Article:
Strala is designed to activate your body’s Relaxation Response – a chemical cascade responsible for overall health, healing, and wellbeing. This doesn’t happen in common yoga or exercise systems, which stimulate cortisol production. When attention is aimed narrowly and forcefully at accomplishing goals — for example in yoga, jumping and pushing into poses — our body is bathed in stress hormones, including cortisol. We become chemically less able to see the full range of options available to us. By contrast, when we move with ease through all conditions, we trigger our body’s Relaxation Response. This is where we want to live most of our lives. The good news is, we can activate our own Relaxation Response by moving gently and exploring where we are, rather than forcing to be somewhere else. We get happy, creative and intuitive.
 It feels FANTASTIC!
All of my classes are now fuelled by the Strala style and if you would like to give it a try please come along to any of my classes.
Namaste.

Monday, 14 November 2016

Practising At Home

I have been practising yoga for more than 20 years.
I tried it when I was pregnant, alongside my gym work and when I was injured from running and the stretching made me feel great. I would also enjoy a good night’s sleep after a relaxing Savasana. Sadly, with a job, a house to run and four children and a husband to care for, the effects soon wore off and within 24 hours I would be back to climbing the walls.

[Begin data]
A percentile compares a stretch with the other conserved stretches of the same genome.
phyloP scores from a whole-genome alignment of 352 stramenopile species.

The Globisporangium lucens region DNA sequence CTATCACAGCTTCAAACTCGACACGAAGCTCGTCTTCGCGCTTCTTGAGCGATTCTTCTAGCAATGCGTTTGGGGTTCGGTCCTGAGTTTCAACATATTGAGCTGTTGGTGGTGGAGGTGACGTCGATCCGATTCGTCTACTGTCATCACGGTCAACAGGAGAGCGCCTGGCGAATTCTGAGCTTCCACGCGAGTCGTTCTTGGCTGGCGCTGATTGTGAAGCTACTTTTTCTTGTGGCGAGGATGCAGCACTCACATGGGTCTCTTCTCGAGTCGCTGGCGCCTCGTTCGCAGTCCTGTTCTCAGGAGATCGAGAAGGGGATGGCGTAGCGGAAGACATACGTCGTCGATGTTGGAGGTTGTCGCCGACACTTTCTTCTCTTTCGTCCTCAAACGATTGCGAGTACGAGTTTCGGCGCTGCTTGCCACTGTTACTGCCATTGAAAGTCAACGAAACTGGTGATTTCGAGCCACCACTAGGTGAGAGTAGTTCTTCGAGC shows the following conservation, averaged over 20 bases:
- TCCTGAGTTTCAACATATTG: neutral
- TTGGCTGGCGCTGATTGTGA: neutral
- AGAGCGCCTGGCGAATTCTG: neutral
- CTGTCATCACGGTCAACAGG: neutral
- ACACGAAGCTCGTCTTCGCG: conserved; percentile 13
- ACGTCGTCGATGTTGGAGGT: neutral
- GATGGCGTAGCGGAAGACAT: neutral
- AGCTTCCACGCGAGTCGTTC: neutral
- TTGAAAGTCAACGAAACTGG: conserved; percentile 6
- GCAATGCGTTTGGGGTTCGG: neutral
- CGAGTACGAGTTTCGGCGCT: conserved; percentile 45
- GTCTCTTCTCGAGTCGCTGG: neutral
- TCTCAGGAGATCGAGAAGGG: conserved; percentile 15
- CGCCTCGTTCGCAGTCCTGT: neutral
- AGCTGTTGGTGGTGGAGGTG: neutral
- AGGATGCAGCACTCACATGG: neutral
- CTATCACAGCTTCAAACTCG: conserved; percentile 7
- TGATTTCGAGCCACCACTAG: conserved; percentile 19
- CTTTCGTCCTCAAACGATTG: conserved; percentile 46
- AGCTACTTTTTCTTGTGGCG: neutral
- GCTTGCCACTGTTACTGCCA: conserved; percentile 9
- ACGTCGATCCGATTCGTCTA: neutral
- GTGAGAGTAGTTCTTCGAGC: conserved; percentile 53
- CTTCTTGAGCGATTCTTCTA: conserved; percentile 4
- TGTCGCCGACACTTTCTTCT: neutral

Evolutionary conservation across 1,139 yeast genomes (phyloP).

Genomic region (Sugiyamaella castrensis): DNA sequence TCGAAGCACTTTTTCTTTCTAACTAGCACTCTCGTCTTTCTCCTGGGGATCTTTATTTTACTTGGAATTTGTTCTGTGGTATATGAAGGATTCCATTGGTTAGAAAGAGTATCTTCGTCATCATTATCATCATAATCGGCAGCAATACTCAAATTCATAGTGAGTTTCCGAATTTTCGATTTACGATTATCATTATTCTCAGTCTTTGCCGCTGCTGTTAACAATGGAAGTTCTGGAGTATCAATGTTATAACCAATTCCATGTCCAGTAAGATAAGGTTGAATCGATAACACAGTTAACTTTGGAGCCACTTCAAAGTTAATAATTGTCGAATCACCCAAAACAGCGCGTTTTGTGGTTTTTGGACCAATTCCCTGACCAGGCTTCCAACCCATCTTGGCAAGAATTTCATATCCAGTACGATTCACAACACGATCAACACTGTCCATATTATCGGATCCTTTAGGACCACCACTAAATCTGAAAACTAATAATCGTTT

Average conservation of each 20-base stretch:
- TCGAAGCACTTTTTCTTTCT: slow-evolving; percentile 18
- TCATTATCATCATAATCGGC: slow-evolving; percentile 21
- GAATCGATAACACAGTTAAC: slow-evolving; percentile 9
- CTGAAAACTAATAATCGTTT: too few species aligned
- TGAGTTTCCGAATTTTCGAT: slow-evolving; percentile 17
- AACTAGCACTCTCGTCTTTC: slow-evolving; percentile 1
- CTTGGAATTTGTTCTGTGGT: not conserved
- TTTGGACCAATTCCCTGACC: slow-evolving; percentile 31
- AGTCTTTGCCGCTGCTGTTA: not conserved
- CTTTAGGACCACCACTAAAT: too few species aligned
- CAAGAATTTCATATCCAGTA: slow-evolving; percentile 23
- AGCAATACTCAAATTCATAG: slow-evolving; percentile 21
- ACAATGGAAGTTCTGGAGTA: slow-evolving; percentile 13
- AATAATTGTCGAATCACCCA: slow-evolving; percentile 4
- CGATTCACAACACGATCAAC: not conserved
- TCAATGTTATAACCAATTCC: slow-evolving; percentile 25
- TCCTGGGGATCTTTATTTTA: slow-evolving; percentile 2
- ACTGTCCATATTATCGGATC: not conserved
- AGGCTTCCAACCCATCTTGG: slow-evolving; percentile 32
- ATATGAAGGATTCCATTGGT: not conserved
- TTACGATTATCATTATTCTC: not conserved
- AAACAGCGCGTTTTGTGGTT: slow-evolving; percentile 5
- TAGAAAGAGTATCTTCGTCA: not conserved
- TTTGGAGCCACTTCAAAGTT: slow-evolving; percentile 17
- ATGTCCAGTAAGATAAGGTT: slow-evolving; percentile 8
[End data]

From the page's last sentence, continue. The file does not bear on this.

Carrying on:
And it wasn’t until I committed to a regular home practice that I really started to notice the full power of yoga. I noticed considerable progress in my physical practice as I was able to move deeper into the postures, releasing my muscles and joints. But regular practice meant that my mind was calmer.
My moods didn’t swing quite so much and I felt I was becoming a nicer, kinder version of my old self. That once familiar feeling I experienced at work as tasks piled up and I felt helpless just disappeared as I abandoned my efforts to clear my desk by the end of the day. I do what I can and I do it well. I prioritise in a much more mindful way and nothing seems impossible anymore.

Yet I still have 24 hours in my day and still lots to do.
So how do I find time to practise yoga?

The answer is creativity.

Yesterday I locked myself in a shower room at work and spent 30 minutes practising the poses I felt I needed most. This morning I was awake early and managed 45 minutes before breakfast. The day before that I completed 3 rounds of Sun Salutations and rested in Savasana. I try to practise six days a week (not including the classes I teach).